The other new plant that I got this spring is Eastern Wahoo, Euonymus atropurpureus. It is a small tree or large shrub native to the eastern U.S.  I have generally been in the business of ripping out Euonymus species whenever I saw them.  This has applied particularly to burning bush, E. alatus, and wintercreeper, E. fortunii, both invasive species.  A number of years ago I came across an Eastern wahoo growing in an unmanaged suburban woodland in the Boston area.  The bright colored seed pods in fall and the diamond patterned bark were two attributes that sparked my interest.  What I found may have been a garden escapee since it is not native to the New England states. Its native range is primarily in the Mid-West; however, it does extend into parts of Maryland, as well as Pennsylvania, Virginia and West Virginia.  So when I saw that it was available at a regional native plant nursery I decided to give them a go.  It is quite shade tolerant so I put them in an area where I have been removing established tree of heaven, Ailanthus altissima, as well as seedlings of burning bush.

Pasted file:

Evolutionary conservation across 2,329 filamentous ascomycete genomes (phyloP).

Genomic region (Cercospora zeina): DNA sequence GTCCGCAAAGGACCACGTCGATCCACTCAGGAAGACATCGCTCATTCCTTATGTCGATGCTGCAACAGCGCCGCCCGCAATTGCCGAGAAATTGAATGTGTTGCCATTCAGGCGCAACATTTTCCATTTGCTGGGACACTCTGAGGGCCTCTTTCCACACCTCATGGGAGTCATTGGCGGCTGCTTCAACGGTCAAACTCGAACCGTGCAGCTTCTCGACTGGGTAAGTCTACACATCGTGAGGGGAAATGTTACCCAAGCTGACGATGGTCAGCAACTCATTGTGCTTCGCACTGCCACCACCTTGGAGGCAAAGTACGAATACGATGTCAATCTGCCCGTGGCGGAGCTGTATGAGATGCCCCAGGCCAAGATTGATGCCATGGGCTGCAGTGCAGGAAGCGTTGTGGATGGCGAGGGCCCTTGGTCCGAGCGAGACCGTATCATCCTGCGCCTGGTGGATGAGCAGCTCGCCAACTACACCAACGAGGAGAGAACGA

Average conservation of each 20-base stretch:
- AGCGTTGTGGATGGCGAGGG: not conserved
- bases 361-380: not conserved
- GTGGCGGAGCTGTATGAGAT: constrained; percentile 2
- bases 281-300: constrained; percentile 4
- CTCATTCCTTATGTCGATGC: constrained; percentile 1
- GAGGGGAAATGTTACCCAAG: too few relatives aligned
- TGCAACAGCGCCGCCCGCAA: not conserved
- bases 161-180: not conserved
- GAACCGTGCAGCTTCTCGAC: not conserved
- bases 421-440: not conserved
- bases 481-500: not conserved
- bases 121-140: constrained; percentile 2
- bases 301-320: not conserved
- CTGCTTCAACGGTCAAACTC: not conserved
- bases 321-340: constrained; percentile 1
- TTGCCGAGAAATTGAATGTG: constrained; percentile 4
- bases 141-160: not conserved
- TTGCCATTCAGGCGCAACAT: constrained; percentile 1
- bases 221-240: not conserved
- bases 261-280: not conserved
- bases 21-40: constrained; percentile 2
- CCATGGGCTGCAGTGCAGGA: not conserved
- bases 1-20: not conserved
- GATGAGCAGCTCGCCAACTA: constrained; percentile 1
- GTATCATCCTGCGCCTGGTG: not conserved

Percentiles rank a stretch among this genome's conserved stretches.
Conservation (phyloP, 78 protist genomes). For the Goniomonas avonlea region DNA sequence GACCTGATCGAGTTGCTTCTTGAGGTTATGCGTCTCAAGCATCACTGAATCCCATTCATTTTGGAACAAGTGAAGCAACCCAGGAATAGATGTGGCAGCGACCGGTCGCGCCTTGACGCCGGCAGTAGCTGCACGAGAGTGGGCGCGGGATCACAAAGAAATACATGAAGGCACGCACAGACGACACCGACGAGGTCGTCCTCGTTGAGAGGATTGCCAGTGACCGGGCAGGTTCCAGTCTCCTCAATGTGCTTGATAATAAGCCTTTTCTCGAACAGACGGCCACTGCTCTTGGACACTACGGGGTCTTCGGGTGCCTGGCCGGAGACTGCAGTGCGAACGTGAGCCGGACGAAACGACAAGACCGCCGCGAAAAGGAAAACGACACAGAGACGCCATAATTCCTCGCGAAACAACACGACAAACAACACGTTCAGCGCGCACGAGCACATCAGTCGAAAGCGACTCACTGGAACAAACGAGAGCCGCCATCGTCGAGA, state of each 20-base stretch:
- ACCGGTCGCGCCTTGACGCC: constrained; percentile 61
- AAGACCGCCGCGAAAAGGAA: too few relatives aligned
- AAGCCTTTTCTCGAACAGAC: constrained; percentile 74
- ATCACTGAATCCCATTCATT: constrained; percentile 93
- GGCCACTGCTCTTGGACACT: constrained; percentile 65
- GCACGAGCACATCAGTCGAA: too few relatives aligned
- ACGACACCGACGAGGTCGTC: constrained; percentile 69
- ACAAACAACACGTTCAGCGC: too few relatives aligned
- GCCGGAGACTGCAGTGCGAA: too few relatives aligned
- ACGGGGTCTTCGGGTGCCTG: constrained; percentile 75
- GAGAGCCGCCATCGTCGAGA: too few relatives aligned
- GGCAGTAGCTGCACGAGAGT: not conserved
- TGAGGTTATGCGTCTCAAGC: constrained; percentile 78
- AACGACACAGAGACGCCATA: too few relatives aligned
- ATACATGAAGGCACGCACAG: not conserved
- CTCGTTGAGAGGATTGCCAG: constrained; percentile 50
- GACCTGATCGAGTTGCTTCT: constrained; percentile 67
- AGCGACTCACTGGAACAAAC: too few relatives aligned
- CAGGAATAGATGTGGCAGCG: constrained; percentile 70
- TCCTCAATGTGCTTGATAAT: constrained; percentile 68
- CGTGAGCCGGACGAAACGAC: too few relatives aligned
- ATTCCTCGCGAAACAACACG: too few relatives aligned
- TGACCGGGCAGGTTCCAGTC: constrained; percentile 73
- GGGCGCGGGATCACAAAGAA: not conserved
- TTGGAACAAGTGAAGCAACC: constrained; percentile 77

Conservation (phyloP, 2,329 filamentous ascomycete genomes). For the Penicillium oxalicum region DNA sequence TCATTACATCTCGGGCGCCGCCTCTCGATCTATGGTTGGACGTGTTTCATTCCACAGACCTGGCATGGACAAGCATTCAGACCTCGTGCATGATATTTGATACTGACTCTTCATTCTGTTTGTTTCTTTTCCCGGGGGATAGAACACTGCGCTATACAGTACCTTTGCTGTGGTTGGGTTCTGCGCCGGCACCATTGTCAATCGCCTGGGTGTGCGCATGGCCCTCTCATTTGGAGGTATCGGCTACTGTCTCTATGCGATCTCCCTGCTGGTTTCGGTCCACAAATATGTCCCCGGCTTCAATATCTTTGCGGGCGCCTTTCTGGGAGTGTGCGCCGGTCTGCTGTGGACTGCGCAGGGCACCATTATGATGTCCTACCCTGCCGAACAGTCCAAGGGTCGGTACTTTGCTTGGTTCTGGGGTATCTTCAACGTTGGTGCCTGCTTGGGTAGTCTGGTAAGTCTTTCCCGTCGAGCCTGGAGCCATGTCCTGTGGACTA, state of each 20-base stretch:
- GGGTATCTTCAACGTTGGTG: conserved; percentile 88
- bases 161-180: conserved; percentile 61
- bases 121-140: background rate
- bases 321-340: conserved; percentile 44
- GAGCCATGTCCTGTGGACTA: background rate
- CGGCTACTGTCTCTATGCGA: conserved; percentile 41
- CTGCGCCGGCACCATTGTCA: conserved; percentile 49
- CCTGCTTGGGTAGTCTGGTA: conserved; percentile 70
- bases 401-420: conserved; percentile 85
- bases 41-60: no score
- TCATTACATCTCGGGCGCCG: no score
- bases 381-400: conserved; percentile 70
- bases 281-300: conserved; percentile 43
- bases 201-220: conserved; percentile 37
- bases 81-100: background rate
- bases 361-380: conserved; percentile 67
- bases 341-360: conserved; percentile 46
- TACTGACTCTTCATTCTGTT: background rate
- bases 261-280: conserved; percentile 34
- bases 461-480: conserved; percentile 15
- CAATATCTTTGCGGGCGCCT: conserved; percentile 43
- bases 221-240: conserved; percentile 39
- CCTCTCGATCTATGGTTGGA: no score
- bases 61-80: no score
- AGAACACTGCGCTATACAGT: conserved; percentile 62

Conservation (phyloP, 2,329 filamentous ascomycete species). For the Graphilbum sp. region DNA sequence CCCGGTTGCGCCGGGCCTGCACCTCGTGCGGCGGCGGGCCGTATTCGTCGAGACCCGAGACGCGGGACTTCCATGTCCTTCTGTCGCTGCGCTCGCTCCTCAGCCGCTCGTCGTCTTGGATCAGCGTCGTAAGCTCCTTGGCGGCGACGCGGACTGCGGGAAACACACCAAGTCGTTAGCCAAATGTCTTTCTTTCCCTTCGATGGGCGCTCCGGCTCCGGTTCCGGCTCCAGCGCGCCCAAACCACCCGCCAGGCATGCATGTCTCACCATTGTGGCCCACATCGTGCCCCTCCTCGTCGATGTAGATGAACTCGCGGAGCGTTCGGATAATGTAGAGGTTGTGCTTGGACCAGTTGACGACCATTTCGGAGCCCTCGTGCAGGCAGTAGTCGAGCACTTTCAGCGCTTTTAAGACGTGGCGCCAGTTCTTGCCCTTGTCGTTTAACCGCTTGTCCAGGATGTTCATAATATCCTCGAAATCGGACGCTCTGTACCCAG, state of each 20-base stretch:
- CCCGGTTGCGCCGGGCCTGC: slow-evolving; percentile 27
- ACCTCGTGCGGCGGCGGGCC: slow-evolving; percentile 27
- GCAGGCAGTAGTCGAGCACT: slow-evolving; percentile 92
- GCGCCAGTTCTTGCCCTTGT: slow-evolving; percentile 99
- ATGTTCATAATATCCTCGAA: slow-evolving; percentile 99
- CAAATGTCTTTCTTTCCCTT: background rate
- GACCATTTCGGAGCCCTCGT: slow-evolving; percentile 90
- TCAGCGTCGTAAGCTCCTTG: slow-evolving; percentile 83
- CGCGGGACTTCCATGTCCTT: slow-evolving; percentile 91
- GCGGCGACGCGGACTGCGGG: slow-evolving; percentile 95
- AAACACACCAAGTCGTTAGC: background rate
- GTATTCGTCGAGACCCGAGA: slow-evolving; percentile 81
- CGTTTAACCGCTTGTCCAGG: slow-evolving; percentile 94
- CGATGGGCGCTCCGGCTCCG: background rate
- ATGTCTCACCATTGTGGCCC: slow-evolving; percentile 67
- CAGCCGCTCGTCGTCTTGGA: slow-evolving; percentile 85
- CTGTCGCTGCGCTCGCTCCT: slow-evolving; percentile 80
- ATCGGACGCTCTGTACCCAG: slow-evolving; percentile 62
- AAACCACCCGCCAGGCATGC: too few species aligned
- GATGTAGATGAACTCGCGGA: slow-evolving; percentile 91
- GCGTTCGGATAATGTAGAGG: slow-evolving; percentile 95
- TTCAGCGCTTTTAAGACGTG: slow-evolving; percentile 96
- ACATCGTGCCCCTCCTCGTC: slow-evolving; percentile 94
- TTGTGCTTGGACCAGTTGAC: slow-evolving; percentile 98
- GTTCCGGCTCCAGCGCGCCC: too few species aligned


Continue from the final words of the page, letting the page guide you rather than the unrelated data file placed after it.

This photo, taken in early November, shows that Wahoo holds onto its leaves
fairly late into the year.  Most of the red arils have fallen from the flowers. 

One of the tricky aspects of planting eastern wahoo, while actively removing winged euonymus seedlings is that I will need to tell them apart, lest I remove a desirable plant.  The obvious thing is to make sure that I keep a recognizable tag on the wahoo and remember where they are planted.  Comparing young wahoo to burning bush seedlings show both to have some corkiness, but the Wahoo has it in straight lines and it is not as pronounced as on burning bush.  Also, the leaves of burning bush are stiffer and more narrow and pointed than those on a young wahoo. 

Here's a comparison of an existing burning bush (left) with
 an Eastern Wahoo seedling (right).